As far as I was concerned, my dad was the biggest, strongest fellow in the world; but Radnor the Viking was enormous and had a big axe!
The moment we went in to watch their show, I was hooked.
I looked at those men in that ring, with the crowd in the palms of their hands and thought: "I'm going to work here one day.
I'm going to be a wrestler at Blackpool Pleasure Beach." And a few years later, I was.
I remembered that first view of Radnor the Viking when I was fifteen and went back to the Pleasure Beach to see the wrestlers again.
Again, the same experience -- I walked round the corner, saw the wrestlers and knew more than ever this was what I wanted to do.
So I started out like many people do in the wrestling business -- from then on, while I was still at school, I went to the Pleasure Beach every weekend and hung around.
The promoter, Bobby Baron, was a lovely man who really looked after me.
After a few weeks of hanging around, I plucked up the courage to tell Bobby what was on my mind.
I went up to him and blurted it out: "I want to be a wrestler." Bobby took out the pipe that was permanently clenched in his teeth and said: "Eee," which was how he started all of his sentences.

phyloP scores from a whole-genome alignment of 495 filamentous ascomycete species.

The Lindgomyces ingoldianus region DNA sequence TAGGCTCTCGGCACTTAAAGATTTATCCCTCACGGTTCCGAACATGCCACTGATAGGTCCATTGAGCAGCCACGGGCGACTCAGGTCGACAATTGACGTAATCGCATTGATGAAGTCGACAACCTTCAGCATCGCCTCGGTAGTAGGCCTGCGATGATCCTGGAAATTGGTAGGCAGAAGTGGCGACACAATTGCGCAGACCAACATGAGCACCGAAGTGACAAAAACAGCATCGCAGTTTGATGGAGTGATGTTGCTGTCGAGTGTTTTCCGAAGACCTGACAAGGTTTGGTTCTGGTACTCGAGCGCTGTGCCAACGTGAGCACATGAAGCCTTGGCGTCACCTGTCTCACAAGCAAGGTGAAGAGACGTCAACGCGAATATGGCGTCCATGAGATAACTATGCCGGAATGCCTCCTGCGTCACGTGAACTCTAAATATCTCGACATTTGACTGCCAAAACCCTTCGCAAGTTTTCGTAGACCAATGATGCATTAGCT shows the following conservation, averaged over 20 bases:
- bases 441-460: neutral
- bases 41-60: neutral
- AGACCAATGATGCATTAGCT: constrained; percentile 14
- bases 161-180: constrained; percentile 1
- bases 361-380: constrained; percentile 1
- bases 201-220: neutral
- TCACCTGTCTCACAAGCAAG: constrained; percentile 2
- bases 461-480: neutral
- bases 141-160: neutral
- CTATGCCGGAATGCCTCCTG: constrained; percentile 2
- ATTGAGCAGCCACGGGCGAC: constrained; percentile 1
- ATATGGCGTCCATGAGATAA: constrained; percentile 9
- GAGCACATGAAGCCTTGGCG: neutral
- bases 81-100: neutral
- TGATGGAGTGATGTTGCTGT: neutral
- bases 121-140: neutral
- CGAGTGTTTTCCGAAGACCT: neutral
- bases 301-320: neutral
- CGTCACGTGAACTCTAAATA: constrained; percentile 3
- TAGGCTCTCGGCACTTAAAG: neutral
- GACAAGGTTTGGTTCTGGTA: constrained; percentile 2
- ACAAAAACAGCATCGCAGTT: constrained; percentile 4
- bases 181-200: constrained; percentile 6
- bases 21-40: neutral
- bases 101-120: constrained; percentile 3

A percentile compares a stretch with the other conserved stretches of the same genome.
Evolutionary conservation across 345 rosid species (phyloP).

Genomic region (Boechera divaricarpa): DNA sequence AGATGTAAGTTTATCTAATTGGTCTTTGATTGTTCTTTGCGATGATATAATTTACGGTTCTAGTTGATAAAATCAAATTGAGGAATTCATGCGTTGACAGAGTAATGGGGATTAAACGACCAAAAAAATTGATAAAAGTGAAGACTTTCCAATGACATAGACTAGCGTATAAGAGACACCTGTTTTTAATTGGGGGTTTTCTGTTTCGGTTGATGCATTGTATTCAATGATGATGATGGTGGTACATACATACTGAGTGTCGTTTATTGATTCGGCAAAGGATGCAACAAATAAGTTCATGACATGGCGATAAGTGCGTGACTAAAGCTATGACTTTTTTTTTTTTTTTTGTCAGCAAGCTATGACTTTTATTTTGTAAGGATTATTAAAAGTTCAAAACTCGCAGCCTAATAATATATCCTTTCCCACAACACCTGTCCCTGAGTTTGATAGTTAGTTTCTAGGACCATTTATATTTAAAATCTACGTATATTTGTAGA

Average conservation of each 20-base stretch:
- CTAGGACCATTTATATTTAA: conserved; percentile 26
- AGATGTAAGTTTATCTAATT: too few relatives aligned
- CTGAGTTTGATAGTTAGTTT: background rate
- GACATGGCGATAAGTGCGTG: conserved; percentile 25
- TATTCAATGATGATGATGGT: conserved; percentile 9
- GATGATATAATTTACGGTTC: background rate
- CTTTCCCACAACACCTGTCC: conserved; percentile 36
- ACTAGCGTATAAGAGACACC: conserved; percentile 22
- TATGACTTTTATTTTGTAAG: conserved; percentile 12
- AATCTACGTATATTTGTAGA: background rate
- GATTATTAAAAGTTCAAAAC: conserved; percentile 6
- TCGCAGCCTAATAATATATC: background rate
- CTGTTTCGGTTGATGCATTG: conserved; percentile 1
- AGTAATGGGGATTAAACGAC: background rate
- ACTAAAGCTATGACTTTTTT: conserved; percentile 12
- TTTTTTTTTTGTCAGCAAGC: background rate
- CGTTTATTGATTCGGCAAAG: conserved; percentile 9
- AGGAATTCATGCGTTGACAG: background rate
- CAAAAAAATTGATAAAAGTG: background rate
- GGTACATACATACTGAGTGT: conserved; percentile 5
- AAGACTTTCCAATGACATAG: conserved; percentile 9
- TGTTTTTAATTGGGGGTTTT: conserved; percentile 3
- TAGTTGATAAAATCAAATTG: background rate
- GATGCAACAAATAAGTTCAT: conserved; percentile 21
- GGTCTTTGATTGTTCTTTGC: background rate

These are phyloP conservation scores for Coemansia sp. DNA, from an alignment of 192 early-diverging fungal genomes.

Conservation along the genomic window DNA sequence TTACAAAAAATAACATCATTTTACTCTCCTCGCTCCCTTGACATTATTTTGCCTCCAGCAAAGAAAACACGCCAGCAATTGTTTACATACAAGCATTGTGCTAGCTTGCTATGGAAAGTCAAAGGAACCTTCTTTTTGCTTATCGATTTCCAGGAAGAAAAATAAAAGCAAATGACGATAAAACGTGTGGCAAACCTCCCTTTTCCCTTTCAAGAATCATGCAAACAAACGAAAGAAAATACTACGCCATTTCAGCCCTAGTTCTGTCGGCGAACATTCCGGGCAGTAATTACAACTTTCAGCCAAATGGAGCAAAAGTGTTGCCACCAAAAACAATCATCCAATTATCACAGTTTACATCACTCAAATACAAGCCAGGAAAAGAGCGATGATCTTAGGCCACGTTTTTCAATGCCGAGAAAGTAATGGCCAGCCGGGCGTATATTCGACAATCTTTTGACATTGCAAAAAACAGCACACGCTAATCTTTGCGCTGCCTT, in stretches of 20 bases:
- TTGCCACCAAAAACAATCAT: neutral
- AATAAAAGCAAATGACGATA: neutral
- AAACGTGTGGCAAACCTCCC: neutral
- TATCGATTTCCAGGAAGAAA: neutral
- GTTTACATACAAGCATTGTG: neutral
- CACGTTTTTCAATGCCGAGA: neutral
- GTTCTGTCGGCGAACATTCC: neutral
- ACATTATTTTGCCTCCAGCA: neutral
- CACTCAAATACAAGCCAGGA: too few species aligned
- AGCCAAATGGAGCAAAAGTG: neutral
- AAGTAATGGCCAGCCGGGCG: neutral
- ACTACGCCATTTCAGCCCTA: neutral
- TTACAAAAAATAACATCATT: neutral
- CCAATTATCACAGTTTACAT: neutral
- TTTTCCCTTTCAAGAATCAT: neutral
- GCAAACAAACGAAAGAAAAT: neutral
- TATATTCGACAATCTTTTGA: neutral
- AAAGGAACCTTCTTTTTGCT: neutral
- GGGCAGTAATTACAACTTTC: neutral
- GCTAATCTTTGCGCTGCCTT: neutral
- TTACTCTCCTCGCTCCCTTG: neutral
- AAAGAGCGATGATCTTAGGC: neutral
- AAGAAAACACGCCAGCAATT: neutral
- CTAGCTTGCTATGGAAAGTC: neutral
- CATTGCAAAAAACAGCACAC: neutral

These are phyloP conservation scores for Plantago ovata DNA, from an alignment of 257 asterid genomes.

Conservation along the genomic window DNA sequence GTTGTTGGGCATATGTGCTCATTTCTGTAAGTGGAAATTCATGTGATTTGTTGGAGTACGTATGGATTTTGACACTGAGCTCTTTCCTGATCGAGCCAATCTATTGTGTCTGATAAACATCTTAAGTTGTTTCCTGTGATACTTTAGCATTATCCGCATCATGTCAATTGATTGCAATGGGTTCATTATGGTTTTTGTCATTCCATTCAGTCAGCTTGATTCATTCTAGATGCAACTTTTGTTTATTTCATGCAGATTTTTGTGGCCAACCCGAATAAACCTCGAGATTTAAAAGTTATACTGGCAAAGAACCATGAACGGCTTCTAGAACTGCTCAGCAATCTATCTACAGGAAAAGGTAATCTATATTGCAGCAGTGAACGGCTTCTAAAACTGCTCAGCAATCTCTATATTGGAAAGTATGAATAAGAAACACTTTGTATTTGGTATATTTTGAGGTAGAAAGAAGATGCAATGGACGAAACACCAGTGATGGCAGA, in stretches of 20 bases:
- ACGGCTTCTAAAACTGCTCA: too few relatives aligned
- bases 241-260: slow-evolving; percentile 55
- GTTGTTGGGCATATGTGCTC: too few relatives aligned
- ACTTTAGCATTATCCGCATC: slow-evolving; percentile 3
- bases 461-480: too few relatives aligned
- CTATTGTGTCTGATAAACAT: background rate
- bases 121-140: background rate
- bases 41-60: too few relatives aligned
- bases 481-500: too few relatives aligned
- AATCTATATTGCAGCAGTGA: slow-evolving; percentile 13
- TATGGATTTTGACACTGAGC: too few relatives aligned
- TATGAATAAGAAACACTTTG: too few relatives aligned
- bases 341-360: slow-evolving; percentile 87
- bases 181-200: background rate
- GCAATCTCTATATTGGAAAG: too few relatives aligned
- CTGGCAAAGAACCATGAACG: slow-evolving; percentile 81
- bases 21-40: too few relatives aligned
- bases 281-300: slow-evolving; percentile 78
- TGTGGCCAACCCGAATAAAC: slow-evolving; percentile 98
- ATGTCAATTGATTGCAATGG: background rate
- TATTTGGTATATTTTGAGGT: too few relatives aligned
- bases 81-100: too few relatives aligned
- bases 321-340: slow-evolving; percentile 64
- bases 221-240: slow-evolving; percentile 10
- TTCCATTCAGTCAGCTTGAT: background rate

At the time though, he wrestled as a gay character called Magnificent Maurice.
Already, in the short time I'd been hanging around the wrestlers, I'd seen him knock several people out.
"I know what this wrestling's all about," I thought.
Soon after -- though the match felt plenty long enough to me at the time -- he got me in a single-leg Boston crab and I tapped out.
Either he'd thought I was just another wannabe from the crowd or Bobby had told him to slap me around a bit to get rid of me.
I wasn't going to give up after just one match.
I went back the next weekend and I kept going back.
They had a lot of guys who never became real wrestlers but just worked as plants in the crowd, and they thought I could be one of them.
When I got the chance to, I'd jump in the ring and roll about, teaching myself some moves.